"Upon finding that I work as a professional bonsai artist, many people will remark that they once had a bonsai, but it died and with some regret, they gave up".
Based on the Bonsai Basics section of the hugely successful Bonsai4me.com website and an e-book of the same name, 'Bonsai Basics: The Foundations of Bonsai', written and developed over the past 15 years, will be released as a paperback on March 20th 2015.
All copies are signed by the author and individually numbered.
Tamarix is a genus of 54 species of deciduous shrubs and small trees from coastal sites and dry or marshy, often salt rich areas inland, from W. Europe and the Mediterranean to E. Asia and India.
As bonsai, Tamarix juniperina and Tamarix pentandra are most commonly used. Both of these species display attractive, feathery foliage typical of the genus. Their foliage consists of small scale- or needle-like leaves and plume-like, often leafy racemes of small flowers.
Tamarix are known as being an invasive plant in parts of the US where they are thought to cause damage by drying out wetland areas.
Tamarix, like Willow species, can be propagated by placing thick branches or trunks in water for a number of weeks until they take root.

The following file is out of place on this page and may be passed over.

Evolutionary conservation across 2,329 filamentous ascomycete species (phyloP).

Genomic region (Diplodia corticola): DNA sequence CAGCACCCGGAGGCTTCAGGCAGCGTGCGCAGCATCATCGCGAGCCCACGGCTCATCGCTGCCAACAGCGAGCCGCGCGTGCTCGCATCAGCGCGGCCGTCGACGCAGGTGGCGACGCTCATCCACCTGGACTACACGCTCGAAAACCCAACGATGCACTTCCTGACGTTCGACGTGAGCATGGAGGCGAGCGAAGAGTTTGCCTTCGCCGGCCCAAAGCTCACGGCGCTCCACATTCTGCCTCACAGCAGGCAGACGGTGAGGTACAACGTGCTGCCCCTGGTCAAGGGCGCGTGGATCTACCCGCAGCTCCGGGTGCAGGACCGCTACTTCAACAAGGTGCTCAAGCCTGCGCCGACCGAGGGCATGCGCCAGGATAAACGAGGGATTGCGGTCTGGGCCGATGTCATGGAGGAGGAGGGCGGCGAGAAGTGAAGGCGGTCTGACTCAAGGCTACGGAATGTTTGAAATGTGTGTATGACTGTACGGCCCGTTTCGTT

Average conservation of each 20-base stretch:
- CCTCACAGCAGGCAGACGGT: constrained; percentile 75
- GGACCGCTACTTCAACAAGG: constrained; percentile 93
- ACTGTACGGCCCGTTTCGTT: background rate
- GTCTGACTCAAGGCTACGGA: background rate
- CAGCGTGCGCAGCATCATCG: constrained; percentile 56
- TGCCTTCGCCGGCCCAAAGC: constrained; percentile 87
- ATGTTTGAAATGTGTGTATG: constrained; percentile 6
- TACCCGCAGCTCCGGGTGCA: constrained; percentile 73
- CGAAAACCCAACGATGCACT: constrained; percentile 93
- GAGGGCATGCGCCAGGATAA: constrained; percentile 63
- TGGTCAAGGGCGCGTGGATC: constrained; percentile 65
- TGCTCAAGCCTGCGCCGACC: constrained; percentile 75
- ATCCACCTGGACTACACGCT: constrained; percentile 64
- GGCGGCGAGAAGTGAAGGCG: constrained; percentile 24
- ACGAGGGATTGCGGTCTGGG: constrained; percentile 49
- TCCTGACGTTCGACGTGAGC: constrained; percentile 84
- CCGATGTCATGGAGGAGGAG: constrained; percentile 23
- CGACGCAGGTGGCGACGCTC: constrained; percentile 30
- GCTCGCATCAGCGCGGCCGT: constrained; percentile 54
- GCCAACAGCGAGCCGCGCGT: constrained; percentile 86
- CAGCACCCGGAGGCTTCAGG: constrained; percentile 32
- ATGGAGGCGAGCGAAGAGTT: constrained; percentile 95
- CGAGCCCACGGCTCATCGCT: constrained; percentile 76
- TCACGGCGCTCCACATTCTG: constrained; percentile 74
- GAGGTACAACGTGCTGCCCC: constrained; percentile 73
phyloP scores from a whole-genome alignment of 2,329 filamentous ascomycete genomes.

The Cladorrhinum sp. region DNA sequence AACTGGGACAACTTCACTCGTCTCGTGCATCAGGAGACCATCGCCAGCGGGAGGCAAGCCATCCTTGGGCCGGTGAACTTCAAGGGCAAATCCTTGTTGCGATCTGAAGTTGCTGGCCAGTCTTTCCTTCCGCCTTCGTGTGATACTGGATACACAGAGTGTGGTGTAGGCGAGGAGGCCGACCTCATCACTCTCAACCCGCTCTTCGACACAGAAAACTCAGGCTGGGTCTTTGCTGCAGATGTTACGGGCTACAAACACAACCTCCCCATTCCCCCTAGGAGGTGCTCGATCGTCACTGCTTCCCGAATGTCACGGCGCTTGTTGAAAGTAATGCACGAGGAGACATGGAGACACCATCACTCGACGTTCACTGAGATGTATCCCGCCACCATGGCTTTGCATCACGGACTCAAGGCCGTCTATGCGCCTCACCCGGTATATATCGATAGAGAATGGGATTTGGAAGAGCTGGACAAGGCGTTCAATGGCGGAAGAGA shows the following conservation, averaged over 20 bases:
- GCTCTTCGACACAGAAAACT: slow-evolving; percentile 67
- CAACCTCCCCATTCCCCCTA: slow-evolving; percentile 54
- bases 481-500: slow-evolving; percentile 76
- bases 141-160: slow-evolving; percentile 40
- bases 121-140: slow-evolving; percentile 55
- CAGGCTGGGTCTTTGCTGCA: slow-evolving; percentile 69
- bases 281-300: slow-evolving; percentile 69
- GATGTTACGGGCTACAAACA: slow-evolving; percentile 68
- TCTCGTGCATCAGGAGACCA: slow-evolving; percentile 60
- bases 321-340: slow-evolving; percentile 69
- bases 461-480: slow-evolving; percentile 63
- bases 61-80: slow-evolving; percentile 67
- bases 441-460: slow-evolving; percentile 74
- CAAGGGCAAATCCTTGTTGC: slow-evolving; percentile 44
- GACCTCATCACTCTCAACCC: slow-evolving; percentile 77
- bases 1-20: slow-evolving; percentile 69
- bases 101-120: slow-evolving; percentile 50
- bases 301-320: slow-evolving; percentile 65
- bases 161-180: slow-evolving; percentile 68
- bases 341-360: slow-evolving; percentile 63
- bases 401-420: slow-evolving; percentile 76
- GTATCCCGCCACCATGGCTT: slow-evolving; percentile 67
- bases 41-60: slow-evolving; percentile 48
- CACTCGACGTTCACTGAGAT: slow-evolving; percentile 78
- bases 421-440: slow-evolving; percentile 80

BONSAI CULTIVATION NOTES
POSITION Full sun but shade from midday sun in Summer. Provide some frost protection when temperatures drop below -5°C in Winter.
FEEDING Every two weeks throughout the growing season.
REPOTTING In mid-Spring as buds extend.
PRUNING Pruning should be carried out at the right time for each species as some Tamarisks flower on old wood while others do so on growth made earlier in the year.
Spring flowering species produce flowers on old wood and require pruning immediately after flowers have faded. Late-Summer flowering species produce flowers on wood produced earlier in the season and should not be pruned back until late Winter.
Many Tamarisk bonsai are styled with weeping foliage and this requires wiring growth downwards as it extends.
PROPAGATION Take hardwood cuttings in Winter or semi-ripe cuttings in Summer. Air layer in late Spring.
PESTS AND DISEASES Trouble free.
STYLING Informal upright forms and cascades with weeping foliage in small to large sizes.